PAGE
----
Nutrition can take you anywhere you want. Go and create opportunities, network, and get out there. Nutrition is one of the few careers where you can work anywhere. I have been out of school for less than a year now, have a great full-time job at a long-term care facility, partner with a personal training gym for nutrition coaching, and own my own successful virtual nutrition coaching business, Nourished With Emily. You can do anything you want to with your degree. Just go do it.
How to Succeed in Nutrition
To pursue a career in nutrition, individuals must hold at least a bachelor’s degree in dietetics, nutrition, or a related topic. Completing a degree at this level enables graduates to seek licensure, registration, or certification, depending on their state's individual requirements. Bachelor’s degrees in nutrition prepare students for a myriad of roles, but they do not provide the advanced and nuanced skills instilled during a master’s program.
Learners hoping to focus on clinical positions or managerial roles or work with specific populations often decide to pursue advanced degrees to qualify for these jobs. Schools also offer doctoral programs in nutrition that focus on instilling skills related to advanced research, clinical direction, and postsecondary teaching.
In addition to educational requirements, anyone hoping to call themselves a nutritionist must participate in supervised training. The specific number of hours required vary by state, but students usually need to complete at least a few hundred hours after graduating from their program. These internships allow learners to build hands-on skills in meeting with patients, assessing their needs, and creating plans of treatment for actual clients — rather than creating only theoretical plans while in school.
After finishing all supervision requirements, students qualify to seek licensure, certification, and/or registration.
Licensure and Certification
Most states mandate that students who want to work as nutritionists seek some type of licensure or certification. Most require licensure, while others only require the certification or registration with the given state. A few states do not set regulations for nutritionists. Licensure requirements vary by location, so individuals should check with their state board to learn about specifics.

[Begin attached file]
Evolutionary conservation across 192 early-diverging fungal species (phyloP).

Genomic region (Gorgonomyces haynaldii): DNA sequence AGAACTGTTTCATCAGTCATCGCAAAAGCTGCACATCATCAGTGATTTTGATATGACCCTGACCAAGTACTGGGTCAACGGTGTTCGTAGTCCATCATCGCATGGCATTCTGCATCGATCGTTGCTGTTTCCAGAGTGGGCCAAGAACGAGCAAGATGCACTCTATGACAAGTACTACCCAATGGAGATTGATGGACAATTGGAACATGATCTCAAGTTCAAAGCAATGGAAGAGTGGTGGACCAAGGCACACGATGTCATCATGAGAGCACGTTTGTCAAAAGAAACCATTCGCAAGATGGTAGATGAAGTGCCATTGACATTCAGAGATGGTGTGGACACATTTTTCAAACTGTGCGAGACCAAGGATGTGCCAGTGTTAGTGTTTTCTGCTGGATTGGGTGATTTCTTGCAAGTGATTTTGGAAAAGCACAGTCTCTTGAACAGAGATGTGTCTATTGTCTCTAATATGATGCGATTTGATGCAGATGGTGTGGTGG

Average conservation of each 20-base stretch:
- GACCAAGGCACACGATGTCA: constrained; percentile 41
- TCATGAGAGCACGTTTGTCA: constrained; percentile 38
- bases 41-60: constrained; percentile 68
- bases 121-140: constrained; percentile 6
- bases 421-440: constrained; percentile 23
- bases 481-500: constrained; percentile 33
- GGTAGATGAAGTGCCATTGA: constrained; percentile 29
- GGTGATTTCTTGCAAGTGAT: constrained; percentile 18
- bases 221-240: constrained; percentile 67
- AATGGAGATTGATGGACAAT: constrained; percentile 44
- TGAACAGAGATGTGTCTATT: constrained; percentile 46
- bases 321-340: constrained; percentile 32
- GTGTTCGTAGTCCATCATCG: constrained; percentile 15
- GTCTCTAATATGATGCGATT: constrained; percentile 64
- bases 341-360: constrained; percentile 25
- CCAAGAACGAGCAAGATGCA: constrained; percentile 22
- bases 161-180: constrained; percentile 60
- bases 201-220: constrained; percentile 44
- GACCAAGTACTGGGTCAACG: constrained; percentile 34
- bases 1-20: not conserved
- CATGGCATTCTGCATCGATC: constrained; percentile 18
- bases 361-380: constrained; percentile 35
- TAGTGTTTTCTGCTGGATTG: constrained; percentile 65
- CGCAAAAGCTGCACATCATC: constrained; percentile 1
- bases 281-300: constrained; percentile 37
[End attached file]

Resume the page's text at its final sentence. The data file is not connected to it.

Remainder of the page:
Many students seek registered dietician nutritionist credentials to stand out from their competition and demonstrate their competencies. This credential requires at least a bachelor’s degree and the completion of a supervised internship. If they hope to find roles in subfields of the discipline, learners can pursue specialized certification in the areas of pediatric nutrition or eating disorders.
Concentrations Available to Nutrition Majors
Given that nutrition represents such a wide and varied field, many schools offer concentrations so that degree seekers can narrow their focus. Available concentrations depend entirely on each individual school, so prospective students should review the curricula of many different institutions to find a school that speaks to their interests. The concentrations highlighted in this section offer a glimpse of possible specialty areas, but do your own research, as well.
- Applied Nutrition: This concentration appeals widely to learners who plan to work in non-clinical settings. Students gain the skills to perform nutritional assessments and create treatment plans for individuals and communities. Many graduates go on to work in group-based nutrition settings, educating individuals on how to fuel their bodies properly.
- Global Health and Food: Often offered in partnership with the public health department, this concentration gives students the knowledge to understand global food crises and how they affect our bodies. Learners also cover topics such as economic and public policy questions to learn how to enact change.
- Food Science and Technology: Students who select this concentration often decide to work in the food industry to design, create, and implement new foods. They may concern themselves with culinary sciences, food packaging and manufacturing, the development of healthy mass-produced foods, or sustainable foods.
- Nutrition Science: Students who pursue this option often intend to complete advanced studies. The concentration offers a strong background in nutrition, biochemistry, and molecular biology to help students understand the inner workings of our bodies and how certain foods affect them.